The cybersecurity industry is facing a crisis as the skills gap in the workplace has widened in the last 12 months, new research shows.
In 2021, the world lacked 2.72 million cybersecurity professionals needed to secure cybersecurity assets, but this year this number has risen to 3.4 million.
The (ISC) 2 2022 Cybersecurity Workforce Study, based on a survey of nearly 12,000 cybersecurity professionals, says the cybersecurity industry workforce gap increased by more than a quarter (26.2%) year-on-year as demand continued to grow grows.
Development of the pandemic industry
Chief Executive Officer (ISC) 2, Clar Rosso, argued that part of the problem is that cybersecurity is passing a hiring slow / pause that occurred in 2020 and 2021: the peak of the Covid-19 pandemic.
“While we’ve seen the gap narrow at the height of a pandemic, most countries are well advanced in pandemic recovery and are continuing to digitally transform their various office and public facilities,” he said.
“Employment and workforce growth have rebounded in many sectors after the pandemic, including cybersecurity (opens in a new tab)ensuring both the growth of the active workforce and the unmet demand for cybersecurity practitioners ”.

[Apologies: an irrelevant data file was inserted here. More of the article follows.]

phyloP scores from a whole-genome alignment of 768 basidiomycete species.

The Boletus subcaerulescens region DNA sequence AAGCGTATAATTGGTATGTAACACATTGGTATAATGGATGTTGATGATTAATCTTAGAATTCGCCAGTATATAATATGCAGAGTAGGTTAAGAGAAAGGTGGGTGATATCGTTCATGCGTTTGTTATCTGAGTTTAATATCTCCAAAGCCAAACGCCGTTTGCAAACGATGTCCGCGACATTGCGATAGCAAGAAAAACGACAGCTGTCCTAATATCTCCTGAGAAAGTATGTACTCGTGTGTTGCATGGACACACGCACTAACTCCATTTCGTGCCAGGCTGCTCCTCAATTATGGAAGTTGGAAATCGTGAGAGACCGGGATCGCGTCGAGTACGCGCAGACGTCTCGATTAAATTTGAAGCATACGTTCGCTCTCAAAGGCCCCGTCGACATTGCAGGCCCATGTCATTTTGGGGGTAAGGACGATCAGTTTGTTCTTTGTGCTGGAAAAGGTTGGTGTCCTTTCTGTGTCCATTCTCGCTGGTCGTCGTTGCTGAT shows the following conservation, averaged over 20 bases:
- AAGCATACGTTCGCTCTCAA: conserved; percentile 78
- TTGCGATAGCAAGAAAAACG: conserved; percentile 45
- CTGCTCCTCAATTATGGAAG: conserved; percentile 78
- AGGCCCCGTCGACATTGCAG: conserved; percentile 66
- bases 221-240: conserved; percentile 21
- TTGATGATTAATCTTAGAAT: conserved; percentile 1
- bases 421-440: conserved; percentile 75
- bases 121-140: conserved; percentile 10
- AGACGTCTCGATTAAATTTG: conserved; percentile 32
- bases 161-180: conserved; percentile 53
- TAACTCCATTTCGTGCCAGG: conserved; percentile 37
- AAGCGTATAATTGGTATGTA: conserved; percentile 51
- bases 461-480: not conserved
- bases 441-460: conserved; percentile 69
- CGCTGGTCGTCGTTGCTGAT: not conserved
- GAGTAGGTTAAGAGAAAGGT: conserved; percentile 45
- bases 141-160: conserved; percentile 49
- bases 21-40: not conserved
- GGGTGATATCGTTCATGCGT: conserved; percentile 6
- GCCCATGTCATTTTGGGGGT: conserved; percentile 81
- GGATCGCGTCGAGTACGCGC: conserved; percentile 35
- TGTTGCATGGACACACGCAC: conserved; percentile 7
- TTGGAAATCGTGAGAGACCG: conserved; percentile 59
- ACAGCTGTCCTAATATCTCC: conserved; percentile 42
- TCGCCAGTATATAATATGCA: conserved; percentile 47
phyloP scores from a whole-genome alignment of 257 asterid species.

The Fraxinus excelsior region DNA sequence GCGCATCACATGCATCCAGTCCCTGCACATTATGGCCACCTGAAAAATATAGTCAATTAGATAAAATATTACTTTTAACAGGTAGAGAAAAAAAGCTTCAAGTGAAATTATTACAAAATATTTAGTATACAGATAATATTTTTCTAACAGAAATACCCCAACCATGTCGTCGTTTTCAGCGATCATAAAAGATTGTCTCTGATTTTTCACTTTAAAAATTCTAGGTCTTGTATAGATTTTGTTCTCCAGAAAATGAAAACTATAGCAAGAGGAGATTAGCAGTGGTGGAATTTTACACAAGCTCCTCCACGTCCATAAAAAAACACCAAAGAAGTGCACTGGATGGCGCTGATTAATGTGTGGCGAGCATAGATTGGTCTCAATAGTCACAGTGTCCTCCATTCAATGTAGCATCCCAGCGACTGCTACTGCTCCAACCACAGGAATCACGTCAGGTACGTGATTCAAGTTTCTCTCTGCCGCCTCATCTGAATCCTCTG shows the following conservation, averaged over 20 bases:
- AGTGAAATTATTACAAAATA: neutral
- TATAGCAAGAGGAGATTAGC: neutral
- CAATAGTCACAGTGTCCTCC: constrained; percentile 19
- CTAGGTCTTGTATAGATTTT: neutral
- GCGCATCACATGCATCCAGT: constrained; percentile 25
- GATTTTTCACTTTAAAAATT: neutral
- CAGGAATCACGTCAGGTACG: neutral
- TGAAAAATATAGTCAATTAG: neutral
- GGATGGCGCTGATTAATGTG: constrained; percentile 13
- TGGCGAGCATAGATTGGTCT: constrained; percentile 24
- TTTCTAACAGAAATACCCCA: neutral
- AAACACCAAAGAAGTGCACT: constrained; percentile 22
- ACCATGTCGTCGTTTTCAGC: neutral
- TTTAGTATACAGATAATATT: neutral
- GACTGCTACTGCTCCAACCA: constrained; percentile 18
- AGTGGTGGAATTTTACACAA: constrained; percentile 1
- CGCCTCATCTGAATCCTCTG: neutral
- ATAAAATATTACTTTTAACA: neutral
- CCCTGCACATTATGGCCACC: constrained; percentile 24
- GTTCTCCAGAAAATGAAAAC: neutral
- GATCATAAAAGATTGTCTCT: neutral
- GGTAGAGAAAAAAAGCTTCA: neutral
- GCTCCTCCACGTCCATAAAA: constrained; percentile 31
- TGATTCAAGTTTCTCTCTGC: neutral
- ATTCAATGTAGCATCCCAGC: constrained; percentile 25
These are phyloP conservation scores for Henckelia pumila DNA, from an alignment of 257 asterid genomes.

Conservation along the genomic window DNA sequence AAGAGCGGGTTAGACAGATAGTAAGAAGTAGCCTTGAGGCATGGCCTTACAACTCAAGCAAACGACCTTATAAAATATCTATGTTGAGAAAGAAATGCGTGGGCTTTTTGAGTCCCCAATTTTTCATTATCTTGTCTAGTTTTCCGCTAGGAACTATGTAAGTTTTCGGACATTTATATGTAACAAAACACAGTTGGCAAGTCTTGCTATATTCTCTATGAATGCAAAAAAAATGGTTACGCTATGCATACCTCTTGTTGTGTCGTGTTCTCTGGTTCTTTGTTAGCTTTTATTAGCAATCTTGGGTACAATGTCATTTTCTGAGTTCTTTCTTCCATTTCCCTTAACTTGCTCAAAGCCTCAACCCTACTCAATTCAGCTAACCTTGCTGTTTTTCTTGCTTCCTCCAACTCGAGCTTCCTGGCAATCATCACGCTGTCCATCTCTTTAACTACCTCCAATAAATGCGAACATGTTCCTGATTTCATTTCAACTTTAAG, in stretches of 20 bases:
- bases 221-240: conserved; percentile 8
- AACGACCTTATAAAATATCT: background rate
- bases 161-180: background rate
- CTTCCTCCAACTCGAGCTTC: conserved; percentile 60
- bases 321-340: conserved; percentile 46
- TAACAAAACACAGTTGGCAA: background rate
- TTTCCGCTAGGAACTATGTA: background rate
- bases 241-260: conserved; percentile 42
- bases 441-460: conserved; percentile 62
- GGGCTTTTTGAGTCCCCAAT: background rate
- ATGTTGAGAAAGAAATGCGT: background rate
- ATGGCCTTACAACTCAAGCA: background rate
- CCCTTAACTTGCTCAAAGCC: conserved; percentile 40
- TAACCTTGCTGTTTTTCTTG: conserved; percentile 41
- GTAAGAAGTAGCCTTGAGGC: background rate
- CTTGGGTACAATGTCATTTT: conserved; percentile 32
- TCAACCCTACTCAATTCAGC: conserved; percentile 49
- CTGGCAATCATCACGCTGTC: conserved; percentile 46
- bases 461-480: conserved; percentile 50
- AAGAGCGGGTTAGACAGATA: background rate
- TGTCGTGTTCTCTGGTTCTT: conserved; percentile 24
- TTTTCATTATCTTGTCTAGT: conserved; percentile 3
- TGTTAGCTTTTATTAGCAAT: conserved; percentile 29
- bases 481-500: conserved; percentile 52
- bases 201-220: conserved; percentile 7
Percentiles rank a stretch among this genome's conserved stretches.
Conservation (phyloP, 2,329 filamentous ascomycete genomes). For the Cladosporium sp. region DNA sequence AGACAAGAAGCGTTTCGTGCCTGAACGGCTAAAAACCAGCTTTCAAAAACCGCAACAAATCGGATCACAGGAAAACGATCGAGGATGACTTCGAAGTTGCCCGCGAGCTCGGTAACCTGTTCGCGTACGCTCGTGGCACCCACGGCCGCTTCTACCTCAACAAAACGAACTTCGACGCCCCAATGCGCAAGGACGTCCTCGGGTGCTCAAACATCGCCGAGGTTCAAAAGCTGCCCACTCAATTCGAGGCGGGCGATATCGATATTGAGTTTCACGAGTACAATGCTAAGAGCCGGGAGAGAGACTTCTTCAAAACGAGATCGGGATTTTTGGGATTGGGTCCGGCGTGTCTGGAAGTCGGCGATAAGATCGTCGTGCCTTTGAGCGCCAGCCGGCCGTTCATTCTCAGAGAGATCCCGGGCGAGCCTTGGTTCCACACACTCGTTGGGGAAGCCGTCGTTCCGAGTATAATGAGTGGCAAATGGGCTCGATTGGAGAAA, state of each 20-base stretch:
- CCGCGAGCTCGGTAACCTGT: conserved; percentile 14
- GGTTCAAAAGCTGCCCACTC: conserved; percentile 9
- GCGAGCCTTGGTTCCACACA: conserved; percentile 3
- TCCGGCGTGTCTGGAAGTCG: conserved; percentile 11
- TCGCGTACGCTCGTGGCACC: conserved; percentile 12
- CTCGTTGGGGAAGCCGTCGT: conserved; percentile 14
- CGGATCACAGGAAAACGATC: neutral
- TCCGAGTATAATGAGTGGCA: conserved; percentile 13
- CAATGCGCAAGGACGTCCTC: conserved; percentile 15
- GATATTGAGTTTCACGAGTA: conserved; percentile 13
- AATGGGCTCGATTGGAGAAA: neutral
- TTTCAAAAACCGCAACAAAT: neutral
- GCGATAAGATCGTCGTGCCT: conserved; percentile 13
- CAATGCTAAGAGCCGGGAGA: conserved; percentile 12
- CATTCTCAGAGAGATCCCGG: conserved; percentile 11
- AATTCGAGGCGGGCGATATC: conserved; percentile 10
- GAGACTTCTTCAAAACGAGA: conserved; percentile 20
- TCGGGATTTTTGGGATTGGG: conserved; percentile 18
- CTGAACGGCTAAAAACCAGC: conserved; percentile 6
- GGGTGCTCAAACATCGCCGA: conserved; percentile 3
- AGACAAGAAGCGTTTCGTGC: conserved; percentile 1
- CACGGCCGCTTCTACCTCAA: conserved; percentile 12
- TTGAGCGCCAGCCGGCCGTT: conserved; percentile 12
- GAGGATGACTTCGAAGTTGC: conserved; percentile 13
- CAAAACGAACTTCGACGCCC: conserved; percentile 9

“It’s also encouraging as the gap demonstrates an organization’s increased awareness of the value of cybersecurity in their operations.”
The report also found that nearly three-quarters (72%) of organizations expect their team to grow slightly or significantly over the next year. This is in line with the overall trend of employment growth (11%).
“The fact that the workforce has grown by 11%, around 464,000, is cause for celebration. Adding nearly half a million people to the active workforce is a significant investment in cybersecurity and defense, ”continued Rosso.
While the lack of a skilled labor force is the main cause of the employment gap (43%), it is not the only problem. (ISC) 2 also cites that the main role is played by companies that have difficulty in keeping up with rotation, low wages, lack of budget, lack of promotion opportunities, insufficient training, professional burnout, culture and working conditions – including remote work.
By: Information Safety (opens in a new tab)